Famed Scottish band returns to F.H. with a creative new album
November 12, 2008 · Updated 3:40 PM
The band walks onto the stage and the crowd erupts in cheers and applause. As the music begins, groupies up on the mezzanine clap and stomp. The first song leaves the musicians and the audience with pumped-up blood pressure and a bit of sweat.
This is not a rock concert at the Paramount. This is the Battlefield Band at San Juan Community Theatre — Friday and Saturday, 7:30 p.m.
“I’ve only missed them once or twice,” said Lynda Guernsey, who counts herself a groupie. “No tricks, no gimmicks, just fine music.”
She added, “They do a great job with storytelling songs. They have funny stories. They’re all-around nice folks. They’ve been coming here for so long, they’re family.”
For the 11th or so time (even fans have lose count) the Scottish band has included Friday Harbor on its U.S. tour — this one, to promote its latest album, “Dookin’,” as in dookin’ or dunkin’ for apples.
The tour is as fast-paced as a jig or reel: from Nov. 5 at Wolf Trap to Nov. 21 at Port Angeles, with nine shows in four states in between.
This band performs internationally and fills much larger venues than 285-seat San Juan Community Theatre. Why such affinity for Friday Harbor, for whom the internationally-known band penned a song that became an album title?
“There’s various reasons,” said songwriter/keyboardist Alan Reid, a member of the band since 1969. “Going to Friday Harbor from Anacortes, it reminds me of the Inner Hebrides, particularly the Isle of Mull. When we’re in the channel on the ferry, it’s easy to get disoriented as to where exactly we are.
“Second, we’ve always received a warm welcome from the people in Friday Harbor. It’s virtually a sellout every time we play there.”
Merritt Olsen, executive director of the San Juan Community Theatre, said the affinity is mutual. “This is a phenomenon I walked into,” said Olsen, who joined the theater in 2000. “They must have sealed the deal on their first visit. They’re genuine, they’re incredibly talented. Alan’s ability as a songwriter is what really resonates.”
Reid explains the song and album, “Leaving Friday Harbor”:
“John McCusker (who later toured with Mark Knopfler) wrote ‘Leaving Friday Harbor.’ We were on the ferry and as it pulled away, we realized we were going away from this pretty, relaxed community, going back to the big bad mainland. Friday Harbor is a very comfortable place to visit.”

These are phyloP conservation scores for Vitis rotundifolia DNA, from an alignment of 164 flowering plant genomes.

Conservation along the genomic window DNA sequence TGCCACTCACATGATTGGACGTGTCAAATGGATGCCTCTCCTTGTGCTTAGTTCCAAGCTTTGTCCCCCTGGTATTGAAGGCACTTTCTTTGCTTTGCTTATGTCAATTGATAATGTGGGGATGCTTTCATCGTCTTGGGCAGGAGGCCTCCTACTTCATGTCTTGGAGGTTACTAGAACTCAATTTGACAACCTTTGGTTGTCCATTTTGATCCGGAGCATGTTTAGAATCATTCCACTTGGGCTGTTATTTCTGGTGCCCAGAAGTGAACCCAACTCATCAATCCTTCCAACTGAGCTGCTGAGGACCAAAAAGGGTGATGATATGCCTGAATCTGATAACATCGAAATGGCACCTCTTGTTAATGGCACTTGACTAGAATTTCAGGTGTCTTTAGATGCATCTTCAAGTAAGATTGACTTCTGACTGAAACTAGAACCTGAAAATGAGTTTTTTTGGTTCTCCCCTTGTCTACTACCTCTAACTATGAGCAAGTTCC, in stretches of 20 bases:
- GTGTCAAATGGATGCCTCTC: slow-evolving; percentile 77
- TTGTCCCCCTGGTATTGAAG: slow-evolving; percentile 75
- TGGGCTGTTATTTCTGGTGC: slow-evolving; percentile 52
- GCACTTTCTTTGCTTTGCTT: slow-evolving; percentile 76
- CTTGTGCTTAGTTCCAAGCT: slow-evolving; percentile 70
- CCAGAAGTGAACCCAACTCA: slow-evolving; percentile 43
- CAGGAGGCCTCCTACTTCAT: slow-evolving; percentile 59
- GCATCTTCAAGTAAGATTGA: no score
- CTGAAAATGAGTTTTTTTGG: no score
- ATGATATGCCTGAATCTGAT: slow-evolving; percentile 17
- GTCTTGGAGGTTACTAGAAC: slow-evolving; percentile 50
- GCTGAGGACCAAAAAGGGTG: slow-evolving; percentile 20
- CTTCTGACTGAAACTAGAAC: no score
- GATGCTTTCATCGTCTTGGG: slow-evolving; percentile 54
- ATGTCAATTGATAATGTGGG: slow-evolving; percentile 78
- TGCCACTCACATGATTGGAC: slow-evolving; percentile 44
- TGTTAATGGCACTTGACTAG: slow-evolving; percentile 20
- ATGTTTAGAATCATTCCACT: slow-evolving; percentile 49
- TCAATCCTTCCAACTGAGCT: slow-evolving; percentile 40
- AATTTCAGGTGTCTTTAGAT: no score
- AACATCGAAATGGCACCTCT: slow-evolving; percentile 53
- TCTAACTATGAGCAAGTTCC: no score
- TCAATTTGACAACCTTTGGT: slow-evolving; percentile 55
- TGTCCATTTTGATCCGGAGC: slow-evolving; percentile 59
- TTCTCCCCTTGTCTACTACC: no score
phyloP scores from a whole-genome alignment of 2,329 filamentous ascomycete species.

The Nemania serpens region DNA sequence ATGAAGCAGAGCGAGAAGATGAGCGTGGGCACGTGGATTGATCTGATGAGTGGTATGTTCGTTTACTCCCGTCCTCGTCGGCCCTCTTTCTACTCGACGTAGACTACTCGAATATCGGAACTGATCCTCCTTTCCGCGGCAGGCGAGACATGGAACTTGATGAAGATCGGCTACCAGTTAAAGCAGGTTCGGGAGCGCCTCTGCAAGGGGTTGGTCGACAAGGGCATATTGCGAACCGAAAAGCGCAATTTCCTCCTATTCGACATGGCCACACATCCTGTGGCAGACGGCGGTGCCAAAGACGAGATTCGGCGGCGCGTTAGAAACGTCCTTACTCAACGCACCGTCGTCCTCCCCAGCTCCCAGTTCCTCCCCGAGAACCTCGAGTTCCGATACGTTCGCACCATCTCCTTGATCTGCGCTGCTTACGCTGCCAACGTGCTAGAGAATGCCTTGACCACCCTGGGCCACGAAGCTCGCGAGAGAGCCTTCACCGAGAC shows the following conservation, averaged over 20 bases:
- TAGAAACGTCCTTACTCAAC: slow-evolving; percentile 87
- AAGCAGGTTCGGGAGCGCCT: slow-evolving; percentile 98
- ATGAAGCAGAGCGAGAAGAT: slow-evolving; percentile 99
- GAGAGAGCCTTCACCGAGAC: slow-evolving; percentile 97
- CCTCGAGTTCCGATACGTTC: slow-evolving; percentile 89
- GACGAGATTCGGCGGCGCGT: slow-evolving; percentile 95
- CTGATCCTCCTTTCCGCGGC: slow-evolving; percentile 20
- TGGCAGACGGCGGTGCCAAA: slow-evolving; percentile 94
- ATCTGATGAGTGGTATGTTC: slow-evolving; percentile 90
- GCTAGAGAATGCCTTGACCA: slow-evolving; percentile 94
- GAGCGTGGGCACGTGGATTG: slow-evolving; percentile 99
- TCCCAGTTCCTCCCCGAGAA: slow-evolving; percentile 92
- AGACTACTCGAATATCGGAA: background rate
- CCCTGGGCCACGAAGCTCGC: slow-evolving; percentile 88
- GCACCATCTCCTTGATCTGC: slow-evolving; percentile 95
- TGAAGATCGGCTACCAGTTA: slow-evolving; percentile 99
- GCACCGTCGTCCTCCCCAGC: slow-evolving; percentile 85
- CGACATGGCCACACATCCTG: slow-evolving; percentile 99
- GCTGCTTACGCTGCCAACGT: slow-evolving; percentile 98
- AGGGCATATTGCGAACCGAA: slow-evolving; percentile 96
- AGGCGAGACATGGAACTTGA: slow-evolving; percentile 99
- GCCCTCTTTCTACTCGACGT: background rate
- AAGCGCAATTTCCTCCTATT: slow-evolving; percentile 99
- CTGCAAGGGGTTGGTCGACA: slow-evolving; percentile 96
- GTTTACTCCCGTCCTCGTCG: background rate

For Celtic music fans, the Battlefield Band is the real deal (34 albums, box sets and CDs since the 1970s). “What the internationally renowned Irish band The Chieftains has done for Irish music, Battlefield Band is doing for the music of Scotland,” Billboard reported.
In “Dookin’,” fans get a mix of humor, sentiment, tradition and tribute, as well as new works that test their diversity and sophistication of musicianship.
“Dookin’ for Beetroot” was inspired by an eccentric musician in an Edinburgh pub who had “applied her lipstick in a liberal way,” prompting Battlefield Band piper Mike Katz’s wife to suggest she had been “dookin’ for beetroot.” Reid’s keyboard lends a jazzlike touch.
Bandmate Sean O’Donnell sings “I’m Going to Set You Free,” a John Spillane-written number that could find itself on Celtic and pop charts.
Other songs will sound familiar: “My Luv’s Like a Red, Red Rose,” one of Robert Burns’ best-loved songs; and the great Irish piper Willie Clancy’s “Kitty Got a Clinking Coming from the Fair.”
Islanders will connect with Reid’s folk song, “Gathering Storm”: “Fisher boats rock in the harbour / blow, hear the winds blow / clouds are hovering low in the sky / the weather is turning this morning / blow, hear the winds blow.” In another time, the lyrics could have a political message; even the artist suggests of his song, “There could be something more to it.”
“Paddy Moloney’s Welcome to Scotland” is a tribute to Moloney, the uilleann piper and leader of The Chieftains.
While an earlier album, “Road of Tears,” was a theme album that gave reviewers something to hang it on, “Dookin’ “ “is more straightforward, with a sprinkling of older stuff as well. It’s getting some pretty good reviews,” Reid said.
Regarding the appeal of Celtic music, Reid said, “There’s something intrinsic in Celtic music that travels well. In all indigenous folk music, there’s an extreme of emotion that’s very infectious, very exciting, very joyous. On the other hand, it can be soulful, bluesy, mournful. It has the ability to touch people.”
About the band: Reid’s family is from Scotland and Ireland and he has relatives in Australia, Canada and the U.S. Piper Mike Katz’s family is a Scottish transplant from California. Fiddler Alasdair White is Scottish and English, and has relatives in New Zealand and the U.S. Guitarist and vocalist Sean O’Donnell is from Ireland now living in Scotland.
The band members’ own histories contribute to the authenticity of “Road of Tears,” Reid’s song about the immigration experience, voluntary and forced. The song touched the emotions and sensitivities of many listeners of Garrison Keillor’s “Prairie Home Companion.”
Devoted as they are to Celtic music, the band knows how to cut loose. Guernsey remembers when the band played “Proud Mary.” “With the bagpipes, it was pretty amazing. They did it just to show they can do that kind of music.”
Tickets, etc.: Battlefield Band, San Juan Community Theatre, Nov. 14 and 15, 7:30 p.m. $27. Call 378-3210. Visit www.sjctheatre.org.